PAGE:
Tip of the Day: Three Ways to Improve Photos with Off-Camera Flash

1) Main light. The directional light of the magic hour gives your photographs great texture. But if you can’t wait for sunset, fake it by placing your off-camera flash to one side of your subject and moving in close. To avoid extreme shadows, diffuse the flash with a small, portable softbox. When shooting macro or product shots indoors, surround the object with white paper to make a light tent, and bounce the flash off of its top and sides for even illumination.

Knowing how (and when) to use your flash can elevate beautiful images and save mediocre ones. But there are limits to the power of a pop-up. Here are three cases in which using an off-camera flash instead can create magic.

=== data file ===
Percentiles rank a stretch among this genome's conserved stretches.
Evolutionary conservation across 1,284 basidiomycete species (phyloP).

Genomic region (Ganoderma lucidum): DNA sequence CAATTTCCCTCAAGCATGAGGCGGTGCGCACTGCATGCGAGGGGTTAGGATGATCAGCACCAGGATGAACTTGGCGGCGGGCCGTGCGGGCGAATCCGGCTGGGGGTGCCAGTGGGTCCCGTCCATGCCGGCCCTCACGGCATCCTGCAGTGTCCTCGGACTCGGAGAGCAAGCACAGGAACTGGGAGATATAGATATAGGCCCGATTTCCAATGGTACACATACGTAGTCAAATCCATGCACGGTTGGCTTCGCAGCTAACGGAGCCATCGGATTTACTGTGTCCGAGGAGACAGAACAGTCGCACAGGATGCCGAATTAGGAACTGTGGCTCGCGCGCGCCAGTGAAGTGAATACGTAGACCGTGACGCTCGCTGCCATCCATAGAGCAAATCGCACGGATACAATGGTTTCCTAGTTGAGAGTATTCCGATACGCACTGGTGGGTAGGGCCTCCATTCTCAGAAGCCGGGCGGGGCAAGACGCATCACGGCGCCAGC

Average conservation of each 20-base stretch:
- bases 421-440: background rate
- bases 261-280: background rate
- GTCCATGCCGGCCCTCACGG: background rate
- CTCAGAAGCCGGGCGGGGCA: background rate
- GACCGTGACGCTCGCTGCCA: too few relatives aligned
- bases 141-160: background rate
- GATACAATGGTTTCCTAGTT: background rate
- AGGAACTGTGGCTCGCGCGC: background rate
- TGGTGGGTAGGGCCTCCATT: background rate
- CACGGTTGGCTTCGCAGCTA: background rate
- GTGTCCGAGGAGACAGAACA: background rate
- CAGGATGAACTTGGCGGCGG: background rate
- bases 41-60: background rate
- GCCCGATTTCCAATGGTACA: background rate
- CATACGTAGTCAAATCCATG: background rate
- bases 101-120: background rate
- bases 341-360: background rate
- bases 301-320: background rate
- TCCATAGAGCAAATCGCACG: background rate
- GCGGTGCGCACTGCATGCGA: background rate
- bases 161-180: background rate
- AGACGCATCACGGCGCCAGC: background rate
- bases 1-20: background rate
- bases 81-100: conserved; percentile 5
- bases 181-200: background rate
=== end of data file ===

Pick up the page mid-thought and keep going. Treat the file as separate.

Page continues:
1) Main light. The directional light of the magic hour gives your photographs great texture. But if you can't wait for sunset, fake it by placing your off-camera flash to one side of your subject and moving in close. To avoid extreme shadows, diffuse the flash with a small, portable softbox. When shooting macro or product shots indoors, surround the object with white paper to make a light tent, and bounce the flash off of its top and sides for even illumination.

2) Fill light. If you're taking a photo on a sunny day, fill light is essential to brighten harsh shadows or avoid silhouetting. By freeing the flash from your camera, you can control its power and direction so the right areas are filled in with the right amount of light.

3) Background light. Using an additional light source behind a portrait subject separates the subject from the background. Aim it at your subject's back to create a rim light around the hair and torso, or at the ceiling to create a hair light. You can add interest to translucent macro subjects by placing your off-camera flash behind them, as well.

—Kathleen Davis
Assistant Editor